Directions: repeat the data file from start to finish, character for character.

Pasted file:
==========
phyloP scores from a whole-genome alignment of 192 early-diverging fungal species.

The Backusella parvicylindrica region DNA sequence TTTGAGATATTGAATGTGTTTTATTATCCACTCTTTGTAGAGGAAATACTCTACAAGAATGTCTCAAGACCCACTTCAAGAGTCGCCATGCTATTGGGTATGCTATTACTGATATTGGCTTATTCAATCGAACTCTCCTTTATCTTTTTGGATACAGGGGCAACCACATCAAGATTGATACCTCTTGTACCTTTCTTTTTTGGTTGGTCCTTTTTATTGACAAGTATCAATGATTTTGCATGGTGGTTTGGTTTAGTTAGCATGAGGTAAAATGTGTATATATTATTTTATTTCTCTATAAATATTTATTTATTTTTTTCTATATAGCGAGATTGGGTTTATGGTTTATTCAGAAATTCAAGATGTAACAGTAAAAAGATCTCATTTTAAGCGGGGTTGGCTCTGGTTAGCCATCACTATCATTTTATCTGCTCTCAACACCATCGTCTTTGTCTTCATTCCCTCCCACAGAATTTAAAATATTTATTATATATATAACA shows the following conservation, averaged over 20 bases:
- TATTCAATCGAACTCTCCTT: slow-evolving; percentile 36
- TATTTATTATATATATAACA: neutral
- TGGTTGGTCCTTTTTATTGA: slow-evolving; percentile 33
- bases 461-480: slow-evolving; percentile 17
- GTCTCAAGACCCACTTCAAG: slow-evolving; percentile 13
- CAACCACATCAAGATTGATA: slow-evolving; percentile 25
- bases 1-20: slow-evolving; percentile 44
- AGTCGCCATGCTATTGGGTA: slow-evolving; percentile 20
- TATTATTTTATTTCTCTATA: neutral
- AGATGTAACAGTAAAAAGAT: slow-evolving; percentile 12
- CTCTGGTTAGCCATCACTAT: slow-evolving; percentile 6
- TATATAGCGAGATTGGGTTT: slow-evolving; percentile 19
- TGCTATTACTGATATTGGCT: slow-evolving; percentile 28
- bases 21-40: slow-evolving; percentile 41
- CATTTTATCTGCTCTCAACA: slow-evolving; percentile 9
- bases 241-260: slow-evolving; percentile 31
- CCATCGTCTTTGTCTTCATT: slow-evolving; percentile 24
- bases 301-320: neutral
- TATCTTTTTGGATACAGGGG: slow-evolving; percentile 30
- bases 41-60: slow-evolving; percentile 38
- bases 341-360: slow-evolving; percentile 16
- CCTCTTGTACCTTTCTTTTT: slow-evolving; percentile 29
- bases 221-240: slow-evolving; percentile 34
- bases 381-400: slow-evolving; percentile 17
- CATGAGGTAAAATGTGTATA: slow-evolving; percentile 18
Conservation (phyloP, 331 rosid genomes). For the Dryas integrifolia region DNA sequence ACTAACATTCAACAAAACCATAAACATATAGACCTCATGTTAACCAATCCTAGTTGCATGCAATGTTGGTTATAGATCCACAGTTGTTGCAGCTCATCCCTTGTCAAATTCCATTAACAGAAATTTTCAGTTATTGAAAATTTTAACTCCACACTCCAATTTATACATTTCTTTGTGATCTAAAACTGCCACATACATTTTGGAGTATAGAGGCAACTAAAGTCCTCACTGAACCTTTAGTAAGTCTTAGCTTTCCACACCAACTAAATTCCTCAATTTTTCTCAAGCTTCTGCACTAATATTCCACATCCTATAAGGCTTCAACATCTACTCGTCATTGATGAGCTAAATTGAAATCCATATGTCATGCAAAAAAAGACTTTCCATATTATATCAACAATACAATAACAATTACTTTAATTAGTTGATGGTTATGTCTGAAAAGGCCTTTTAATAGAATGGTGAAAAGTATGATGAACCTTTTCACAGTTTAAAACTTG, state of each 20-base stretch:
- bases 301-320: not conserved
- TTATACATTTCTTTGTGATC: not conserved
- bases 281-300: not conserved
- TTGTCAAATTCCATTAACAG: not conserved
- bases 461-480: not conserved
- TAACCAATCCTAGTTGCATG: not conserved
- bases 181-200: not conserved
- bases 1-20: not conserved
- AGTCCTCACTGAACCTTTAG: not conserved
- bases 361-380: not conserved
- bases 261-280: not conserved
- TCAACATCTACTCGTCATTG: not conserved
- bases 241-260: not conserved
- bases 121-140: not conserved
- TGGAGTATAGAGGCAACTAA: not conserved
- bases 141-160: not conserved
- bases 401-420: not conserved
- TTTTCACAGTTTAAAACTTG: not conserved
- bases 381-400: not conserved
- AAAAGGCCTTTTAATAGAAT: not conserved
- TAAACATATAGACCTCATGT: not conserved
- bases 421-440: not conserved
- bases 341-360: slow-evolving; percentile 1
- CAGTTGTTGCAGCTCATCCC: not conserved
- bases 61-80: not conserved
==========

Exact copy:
phyloP scores from a whole-genome alignment of 192 early-diverging fungal species.

The Backusella parvicylindrica region DNA sequence TTTGAGATATTGAATGTGTTTTATTATCCACTCTTTGTAGAGGAAATACTCTACAAGAATGTCTCAAGACCCACTTCAAGAGTCGCCATGCTATTGGGTATGCTATTACTGATATTGGCTTATTCAATCGAACTCTCCTTTATCTTTTTGGATACAGGGGCAACCACATCAAGATTGATACCTCTTGTACCTTTCTTTTTTGGTTGGTCCTTTTTATTGACAAGTATCAATGATTTTGCATGGTGGTTTGGTTTAGTTAGCATGAGGTAAAATGTGTATATATTATTTTATTTCTCTATAAATATTTATTTATTTTTTTCTATATAGCGAGATTGGGTTTATGGTTTATTCAGAAATTCAAGATGTAACAGTAAAAAGATCTCATTTTAAGCGGGGTTGGCTCTGGTTAGCCATCACTATCATTTTATCTGCTCTCAACACCATCGTCTTTGTCTTCATTCCCTCCCACAGAATTTAAAATATTTATTATATATATAACA shows the following conservation, averaged over 20 bases:
- TATTCAATCGAACTCTCCTT: slow-evolving; percentile 36
- TATTTATTATATATATAACA: neutral
- TGGTTGGTCCTTTTTATTGA: slow-evolving; percentile 33
- bases 461-480: slow-evolving; percentile 17
- GTCTCAAGACCCACTTCAAG: slow-evolving; percentile 13
- CAACCACATCAAGATTGATA: slow-evolving; percentile 25
- bases 1-20: slow-evolving; percentile 44
- AGTCGCCATGCTATTGGGTA: slow-evolving; percentile 20
- TATTATTTTATTTCTCTATA: neutral
- AGATGTAACAGTAAAAAGAT: slow-evolving; percentile 12
- CTCTGGTTAGCCATCACTAT: slow-evolving; percentile 6
- TATATAGCGAGATTGGGTTT: slow-evolving; percentile 19
- TGCTATTACTGATATTGGCT: slow-evolving; percentile 28
- bases 21-40: slow-evolving; percentile 41
- CATTTTATCTGCTCTCAACA: slow-evolving; percentile 9
- bases 241-260: slow-evolving; percentile 31
- CCATCGTCTTTGTCTTCATT: slow-evolving; percentile 24
- bases 301-320: neutral
- TATCTTTTTGGATACAGGGG: slow-evolving; percentile 30
- bases 41-60: slow-evolving; percentile 38
- bases 341-360: slow-evolving; percentile 16
- CCTCTTGTACCTTTCTTTTT: slow-evolving; percentile 29
- bases 221-240: slow-evolving; percentile 34
- bases 381-400: slow-evolving; percentile 17
- CATGAGGTAAAATGTGTATA: slow-evolving; percentile 18
Conservation (phyloP, 331 rosid genomes). For the Dryas integrifolia region DNA sequence ACTAACATTCAACAAAACCATAAACATATAGACCTCATGTTAACCAATCCTAGTTGCATGCAATGTTGGTTATAGATCCACAGTTGTTGCAGCTCATCCCTTGTCAAATTCCATTAACAGAAATTTTCAGTTATTGAAAATTTTAACTCCACACTCCAATTTATACATTTCTTTGTGATCTAAAACTGCCACATACATTTTGGAGTATAGAGGCAACTAAAGTCCTCACTGAACCTTTAGTAAGTCTTAGCTTTCCACACCAACTAAATTCCTCAATTTTTCTCAAGCTTCTGCACTAATATTCCACATCCTATAAGGCTTCAACATCTACTCGTCATTGATGAGCTAAATTGAAATCCATATGTCATGCAAAAAAAGACTTTCCATATTATATCAACAATACAATAACAATTACTTTAATTAGTTGATGGTTATGTCTGAAAAGGCCTTTTAATAGAATGGTGAAAAGTATGATGAACCTTTTCACAGTTTAAAACTTG, state of each 20-base stretch:
- bases 301-320: not conserved
- TTATACATTTCTTTGTGATC: not conserved
- bases 281-300: not conserved
- TTGTCAAATTCCATTAACAG: not conserved
- bases 461-480: not conserved
- TAACCAATCCTAGTTGCATG: not conserved
- bases 181-200: not conserved
- bases 1-20: not conserved
- AGTCCTCACTGAACCTTTAG: not conserved
- bases 361-380: not conserved
- bases 261-280: not conserved
- TCAACATCTACTCGTCATTG: not conserved
- bases 241-260: not conserved
- bases 121-140: not conserved
- TGGAGTATAGAGGCAACTAA: not conserved
- bases 141-160: not conserved
- bases 401-420: not conserved
- TTTTCACAGTTTAAAACTTG: not conserved
- bases 381-400: not conserved
- AAAAGGCCTTTTAATAGAAT: not conserved
- TAAACATATAGACCTCATGT: not conserved
- bases 421-440: not conserved
- bases 341-360: slow-evolving; percentile 1
- CAGTTGTTGCAGCTCATCCC: not conserved
- bases 61-80: not conserved